3. #3
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    Do you have any mechanical aptitude? I would by a motobecane fantom pro sl 29er hardtail from bikes direct. At that pricepoint you could get a nice carbon hardtail from performance bike also. There are a ton of options. Your weight is not that bad. You would probably be okay with either stock wheelset.

    29er Mountain Bikes: Rugged, Responsive & Fun 29er MTN Bikes

    29er Mountain Bikes | Full Suspension 29er | Hardtail 29er Mountain bikes | Titanium 29er Mountain Bikes | Singlespeed 29er Bikes

  4. #4
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    Excellent advice so far.

    One important thing to remember is to hit the same 'spec' type as your friends (so you can enjoy the same terrain they do and keep up) but as a big big Clyde go one spec higher on wheels, since those are the single most under-built stock component for Clyde weight-class riders. I know, I'm your height/weight and taco wheels.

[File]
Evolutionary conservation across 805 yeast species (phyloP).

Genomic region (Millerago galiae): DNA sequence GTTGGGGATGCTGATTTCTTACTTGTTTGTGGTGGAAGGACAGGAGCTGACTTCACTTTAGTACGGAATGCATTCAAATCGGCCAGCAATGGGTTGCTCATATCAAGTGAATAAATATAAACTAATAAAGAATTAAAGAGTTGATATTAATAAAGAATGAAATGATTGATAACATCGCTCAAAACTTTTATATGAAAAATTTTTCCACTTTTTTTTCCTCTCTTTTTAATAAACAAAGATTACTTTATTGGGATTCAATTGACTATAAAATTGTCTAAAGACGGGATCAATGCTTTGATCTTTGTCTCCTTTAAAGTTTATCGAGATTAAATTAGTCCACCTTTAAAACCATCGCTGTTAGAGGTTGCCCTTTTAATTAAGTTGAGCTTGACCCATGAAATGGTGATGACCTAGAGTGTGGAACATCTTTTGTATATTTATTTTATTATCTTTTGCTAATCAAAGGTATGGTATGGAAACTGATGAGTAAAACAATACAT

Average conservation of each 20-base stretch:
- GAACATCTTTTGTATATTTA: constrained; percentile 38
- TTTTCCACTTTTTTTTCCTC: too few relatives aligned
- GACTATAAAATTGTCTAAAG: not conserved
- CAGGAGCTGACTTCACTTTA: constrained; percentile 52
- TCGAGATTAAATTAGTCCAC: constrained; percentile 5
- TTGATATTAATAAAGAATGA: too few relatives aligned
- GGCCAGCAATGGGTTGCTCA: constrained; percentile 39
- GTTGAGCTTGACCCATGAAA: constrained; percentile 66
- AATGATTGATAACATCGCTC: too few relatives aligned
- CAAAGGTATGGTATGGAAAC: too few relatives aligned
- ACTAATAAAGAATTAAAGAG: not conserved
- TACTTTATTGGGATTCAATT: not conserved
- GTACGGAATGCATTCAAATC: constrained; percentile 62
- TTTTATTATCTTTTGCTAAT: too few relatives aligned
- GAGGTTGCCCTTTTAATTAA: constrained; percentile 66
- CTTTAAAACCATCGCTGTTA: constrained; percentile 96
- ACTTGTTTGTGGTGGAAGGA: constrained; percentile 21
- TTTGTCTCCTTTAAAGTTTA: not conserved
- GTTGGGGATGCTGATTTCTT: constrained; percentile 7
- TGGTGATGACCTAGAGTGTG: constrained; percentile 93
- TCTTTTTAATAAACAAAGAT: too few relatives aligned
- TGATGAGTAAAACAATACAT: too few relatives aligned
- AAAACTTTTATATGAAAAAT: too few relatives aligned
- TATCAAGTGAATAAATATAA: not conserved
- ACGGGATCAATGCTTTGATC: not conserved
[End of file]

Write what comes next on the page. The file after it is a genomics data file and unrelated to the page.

So, if they're riding XC bikes, get an XC bike but get, say, Halo Freedom Disc wheels, or get your LBS to build something up with Sun MTX-33 or Salsa Gordo or WTB Dual Duty. A lot of 200-ish Clydes will tell you to go with Flows, but those are not strong enough, especially if you are competitive with fast riders and start taking chances.

    Also remember the cost of your helmet, shorts, shoes, shirts, gloves, pump, extra tubes, tools, and probably camelbak.To get that all fired up, look at a minimum of $500. Otherwise your ass, feet, and hands will suffer.